Even the ordinary forces, though riddled with corruption, are large, and count among their numbers men who have few other options for employment. The question now facing the country and its leadership is whether they will be able to regroup after the string of recent defeats and hold off the Taliban.
The recently appointed defence minister, Bismillah Khan Mohammadi, another grizzled veteran of Afghanistan’s long wars, believes he can stem the Taliban advance, according to sources familiar with his thinking.
But he expects it to take weeks before the tide turns, and he is braced for thousands more soldiers to defect first. More than 1,000 have fled across the border, and hundreds more have handed over weapons and equipment to the Taliban in mass surrenders videoed and shared on social media.
The men have been filmed embracing their enemies, and have been sent home with money for travel, a savvy tool to undermine the fighting spirit of others defending remote outposts and make capitulation in the face of a militant advance far more attractive.
The scale of the losses in men, equipment and morale is so profound that one experienced officer, long hardened to death of individual comrades in arms, teared up talking about the disintegration of the armed forces.
The Taliban are also targeting the air force, which is overstretched but vital to supporting increasingly isolated areas of government control. After recent advances, many provincial capitals are in effect surrounded and under siege.
Militants are shooting down aircraft and, in a more insidious campaign, assassinating pilots. Years of training needed to fly means these men are very difficult to replace. Another question hanging over the army is whether the contractors who keep the helicopters and planes running will stay on after American forces leave. Afghan mechanics cannot yet maintain their own aircraft.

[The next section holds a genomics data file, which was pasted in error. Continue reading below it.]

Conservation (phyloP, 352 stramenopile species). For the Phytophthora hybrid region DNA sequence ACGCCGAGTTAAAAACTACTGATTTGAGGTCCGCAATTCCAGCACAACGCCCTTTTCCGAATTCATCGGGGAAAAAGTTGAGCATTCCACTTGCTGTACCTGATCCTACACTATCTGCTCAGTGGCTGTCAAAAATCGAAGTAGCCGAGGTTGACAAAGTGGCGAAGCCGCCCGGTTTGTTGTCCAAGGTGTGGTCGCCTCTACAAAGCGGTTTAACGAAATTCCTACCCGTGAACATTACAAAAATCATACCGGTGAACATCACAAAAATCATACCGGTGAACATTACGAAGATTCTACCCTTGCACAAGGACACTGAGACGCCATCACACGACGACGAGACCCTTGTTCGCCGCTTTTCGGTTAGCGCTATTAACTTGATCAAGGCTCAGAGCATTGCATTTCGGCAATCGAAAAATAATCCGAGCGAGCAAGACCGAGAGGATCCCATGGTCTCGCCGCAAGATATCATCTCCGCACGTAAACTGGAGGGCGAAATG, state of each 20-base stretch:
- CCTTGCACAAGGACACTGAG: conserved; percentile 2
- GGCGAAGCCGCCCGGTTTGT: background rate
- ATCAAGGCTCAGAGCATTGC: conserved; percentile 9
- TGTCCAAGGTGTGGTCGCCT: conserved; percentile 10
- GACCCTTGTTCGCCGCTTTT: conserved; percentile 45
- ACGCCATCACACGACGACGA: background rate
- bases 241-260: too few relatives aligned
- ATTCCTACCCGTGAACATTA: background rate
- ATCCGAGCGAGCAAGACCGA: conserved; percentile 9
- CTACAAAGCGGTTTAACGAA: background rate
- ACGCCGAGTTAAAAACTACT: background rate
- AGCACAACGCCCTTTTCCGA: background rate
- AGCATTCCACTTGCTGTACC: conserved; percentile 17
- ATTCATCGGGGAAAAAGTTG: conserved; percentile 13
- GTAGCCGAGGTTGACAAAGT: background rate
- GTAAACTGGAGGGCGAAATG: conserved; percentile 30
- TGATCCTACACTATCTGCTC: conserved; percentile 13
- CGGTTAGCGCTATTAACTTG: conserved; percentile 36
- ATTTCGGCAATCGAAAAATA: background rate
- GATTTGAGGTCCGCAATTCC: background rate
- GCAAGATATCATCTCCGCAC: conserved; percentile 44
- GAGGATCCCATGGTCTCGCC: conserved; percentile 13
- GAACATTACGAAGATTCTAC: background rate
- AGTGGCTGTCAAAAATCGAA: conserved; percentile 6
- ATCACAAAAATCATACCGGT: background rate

Outposts that rely on helicopters for resupply are running out of ammunition and even food, and airstrikes that have been vital to holding off the Taliban in major battles do not arrive either. The US has promised “over the horizon” support from planes operating off aircraft carriers and drones based in the Gulf, but that is likely to be slow to arrive.
“We called our commanders, we called the army headquarters, we called the governor’s office, we called the government in Kabul asking for air support, but no one arrived,” said one special forces soldier trapped in a bitter siege in a district centre that has now fallen to the Taliban.
“Only the Red Crescent came, to take away the dead,” said the man, who fought in Obe, in western Herat province. He was eventually evacuated by helicopter, but only after pouring gasoline on vehicles then setting them on fire to prevent the Taliban getting them – further losses of vital equipment.
The men who died in Obe were at least returned to their families. One great indignity of the intensifying fighting is that many bereaved families never see their loved ones, or are given sealed coffins with remains that have not always been clearly identified.
In June more than 20 members of the commando forces were killed in a Taliban ambush as they spearheaded efforts to retake a district in the north. It took two days to bring their bodies home, and in the fierce heat of the Afghan summer they had become almost unrecognisable.
Among them was Sohrab Azimi, the son of a former defence ministry spokesman, who had been trained in Turkey and the US and was widely known. Social media filled with the grief of friends after his death.
One close friend called in to help identify the bodies said he could only narrow it down to two corpses, and the army had to use fingerprints to confirm the identity.
“What was painful for me was that Sohrab choose to die proudly for his country, but never choose to have his body like this,” he said. “He was the most elite of the special forces – what do you think will happen to the ordinary policeman who comes from Badakhsahn and dies in Helmand.”
That man is not in the military but has now lost two close friends in Taliban ambushes, and the death of Azimi has undermined his faith in the government and pushed him to consider for the first time trying to flee abroad.
“Recently I feel this is not where I belong, I don’t feel my life is valuable here, I don’t trust the government,” he said. “I never want my body like that, for my brother to see that. For the first time in my life I feel I have to go away.”